HOUSTON—The City of Houston will vote on a proposal to instate a mileage fee on ambulance rides, potentially costing citizens $100,000 a year.
About 45-percent of patients transported to hospitals aboard HFD ambulances never pay a dime for their rides. That dramatic loss of potential revenue is one of the reasons the city government is looking for new ways to pay for its ambulance service and one of the motivations behind a proposed revival of the city’s ambulance mileage fee.
Houston dropped the fee in 2010 when it raised the base price for an ambulance ride to $1000. But the city quickly learned that it was missing out on millions of dollars in potential revenue that most patients would never have to pay out of their own pockets.
"The reason it’s being implemented is that there are people, entities, Medicare, Medicaid and private insurance companies that plan to pay for a mileage fee," says Chris Newport, a spokesman for the city’s Administration and Regulatory Affairs Department. "And we’d like to get Houstonians’ share of that money."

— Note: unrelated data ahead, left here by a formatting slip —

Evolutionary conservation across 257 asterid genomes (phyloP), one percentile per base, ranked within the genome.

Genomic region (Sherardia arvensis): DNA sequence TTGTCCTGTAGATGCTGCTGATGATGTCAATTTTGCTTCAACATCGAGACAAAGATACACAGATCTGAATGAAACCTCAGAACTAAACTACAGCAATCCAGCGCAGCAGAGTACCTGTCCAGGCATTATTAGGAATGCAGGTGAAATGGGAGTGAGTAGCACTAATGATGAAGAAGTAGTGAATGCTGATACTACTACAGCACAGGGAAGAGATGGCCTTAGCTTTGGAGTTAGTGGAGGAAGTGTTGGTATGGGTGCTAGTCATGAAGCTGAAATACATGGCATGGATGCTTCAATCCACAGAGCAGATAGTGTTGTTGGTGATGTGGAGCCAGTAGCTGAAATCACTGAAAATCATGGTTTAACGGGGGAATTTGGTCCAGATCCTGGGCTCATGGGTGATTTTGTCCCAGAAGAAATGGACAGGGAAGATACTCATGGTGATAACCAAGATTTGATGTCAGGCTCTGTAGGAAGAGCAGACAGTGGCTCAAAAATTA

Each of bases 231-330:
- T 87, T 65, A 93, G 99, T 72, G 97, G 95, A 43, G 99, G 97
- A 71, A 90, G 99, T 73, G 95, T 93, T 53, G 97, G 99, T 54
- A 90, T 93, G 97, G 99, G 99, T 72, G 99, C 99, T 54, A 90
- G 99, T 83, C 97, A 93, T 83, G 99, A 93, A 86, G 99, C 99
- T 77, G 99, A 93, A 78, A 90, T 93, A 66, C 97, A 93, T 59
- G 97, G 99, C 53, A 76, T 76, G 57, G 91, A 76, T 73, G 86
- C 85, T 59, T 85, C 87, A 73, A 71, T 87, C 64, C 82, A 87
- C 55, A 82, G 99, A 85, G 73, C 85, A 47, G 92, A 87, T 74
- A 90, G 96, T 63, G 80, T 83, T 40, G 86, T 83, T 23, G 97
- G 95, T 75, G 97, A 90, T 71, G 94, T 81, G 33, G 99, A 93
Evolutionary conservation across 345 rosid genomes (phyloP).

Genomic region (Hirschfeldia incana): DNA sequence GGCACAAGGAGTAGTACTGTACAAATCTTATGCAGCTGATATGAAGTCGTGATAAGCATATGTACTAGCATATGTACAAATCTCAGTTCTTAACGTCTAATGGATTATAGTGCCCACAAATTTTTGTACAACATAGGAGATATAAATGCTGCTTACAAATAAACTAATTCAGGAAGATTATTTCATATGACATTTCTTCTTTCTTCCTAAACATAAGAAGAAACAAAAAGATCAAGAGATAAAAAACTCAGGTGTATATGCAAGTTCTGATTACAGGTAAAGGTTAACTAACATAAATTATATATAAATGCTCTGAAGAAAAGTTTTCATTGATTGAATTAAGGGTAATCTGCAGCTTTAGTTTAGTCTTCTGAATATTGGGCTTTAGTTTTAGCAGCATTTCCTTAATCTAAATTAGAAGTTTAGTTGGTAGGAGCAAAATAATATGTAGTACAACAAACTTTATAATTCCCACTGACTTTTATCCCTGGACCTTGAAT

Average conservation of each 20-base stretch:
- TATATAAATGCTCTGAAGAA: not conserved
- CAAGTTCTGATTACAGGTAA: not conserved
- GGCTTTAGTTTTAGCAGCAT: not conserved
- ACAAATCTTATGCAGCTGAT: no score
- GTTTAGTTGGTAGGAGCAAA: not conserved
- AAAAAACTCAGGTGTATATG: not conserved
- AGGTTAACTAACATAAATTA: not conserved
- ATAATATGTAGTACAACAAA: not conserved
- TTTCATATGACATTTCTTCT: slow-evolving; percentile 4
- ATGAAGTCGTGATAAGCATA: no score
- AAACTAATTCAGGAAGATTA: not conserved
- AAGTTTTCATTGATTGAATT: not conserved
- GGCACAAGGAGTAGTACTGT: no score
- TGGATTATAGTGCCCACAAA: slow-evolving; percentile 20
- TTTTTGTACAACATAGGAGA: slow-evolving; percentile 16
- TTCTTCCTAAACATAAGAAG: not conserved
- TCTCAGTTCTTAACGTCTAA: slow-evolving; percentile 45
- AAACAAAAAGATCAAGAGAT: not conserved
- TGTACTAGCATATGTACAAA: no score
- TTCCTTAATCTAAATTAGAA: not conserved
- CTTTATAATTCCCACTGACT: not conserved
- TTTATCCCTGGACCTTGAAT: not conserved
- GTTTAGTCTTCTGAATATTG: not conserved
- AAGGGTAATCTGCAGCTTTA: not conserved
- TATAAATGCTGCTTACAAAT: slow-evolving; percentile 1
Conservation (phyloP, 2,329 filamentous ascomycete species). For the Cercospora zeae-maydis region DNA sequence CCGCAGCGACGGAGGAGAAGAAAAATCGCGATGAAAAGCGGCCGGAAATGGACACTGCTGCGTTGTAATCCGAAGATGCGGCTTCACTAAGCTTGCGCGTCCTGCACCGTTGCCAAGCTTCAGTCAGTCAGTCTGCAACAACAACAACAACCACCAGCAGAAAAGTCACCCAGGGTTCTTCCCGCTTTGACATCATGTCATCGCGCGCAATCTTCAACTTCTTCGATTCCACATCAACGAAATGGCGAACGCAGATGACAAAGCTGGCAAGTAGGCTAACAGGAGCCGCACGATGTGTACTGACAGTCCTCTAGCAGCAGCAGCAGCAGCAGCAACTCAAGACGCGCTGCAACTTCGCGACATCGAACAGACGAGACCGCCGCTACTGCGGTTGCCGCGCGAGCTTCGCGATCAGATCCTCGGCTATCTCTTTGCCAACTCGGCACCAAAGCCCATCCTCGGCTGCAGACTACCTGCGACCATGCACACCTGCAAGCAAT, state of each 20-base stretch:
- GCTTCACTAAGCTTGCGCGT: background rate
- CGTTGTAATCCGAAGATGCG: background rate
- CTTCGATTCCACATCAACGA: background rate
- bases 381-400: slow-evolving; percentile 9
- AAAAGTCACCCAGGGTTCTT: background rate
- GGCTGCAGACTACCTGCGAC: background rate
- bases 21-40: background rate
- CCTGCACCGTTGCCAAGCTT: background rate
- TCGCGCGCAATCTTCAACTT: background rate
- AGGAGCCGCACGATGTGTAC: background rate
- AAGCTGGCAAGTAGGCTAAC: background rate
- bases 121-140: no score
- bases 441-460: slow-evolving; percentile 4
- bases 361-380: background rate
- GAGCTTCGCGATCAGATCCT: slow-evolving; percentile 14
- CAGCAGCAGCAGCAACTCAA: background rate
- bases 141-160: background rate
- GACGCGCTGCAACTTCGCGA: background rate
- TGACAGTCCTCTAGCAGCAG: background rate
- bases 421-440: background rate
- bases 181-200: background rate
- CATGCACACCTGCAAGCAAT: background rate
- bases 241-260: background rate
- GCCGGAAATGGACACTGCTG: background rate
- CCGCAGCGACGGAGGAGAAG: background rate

The proposal would impose a $13 a mile fee on ambulance rides, up from the $7.50 a mile fee charged until 2010. Paramedics point out that such fees are common among private ambulance services. It’s expected to raise about $2.7-million a year for the city coffers, about $100,000 of which would come from individuals rather than insurers.
Houston city council is scheduled to vote on the idea Wednesday. The proposal sent to council members points out the dramatic financial impact created by patients who don’t pay their ambulance bills in Houston, where it’s estimated roughly one-fourth of all residents go without health insurance.
"People used to think that the folks who couldn’t pay their medical bills were all folks without a job, without an education," says Dr. David Persse, Houston’s EMS director. "And I don’t know if that’s the case anymore. I think we have a lot of folks who are young and otherwise healthy and are just getting started in life who find health insurance expensive and hard to get. And so they go without it."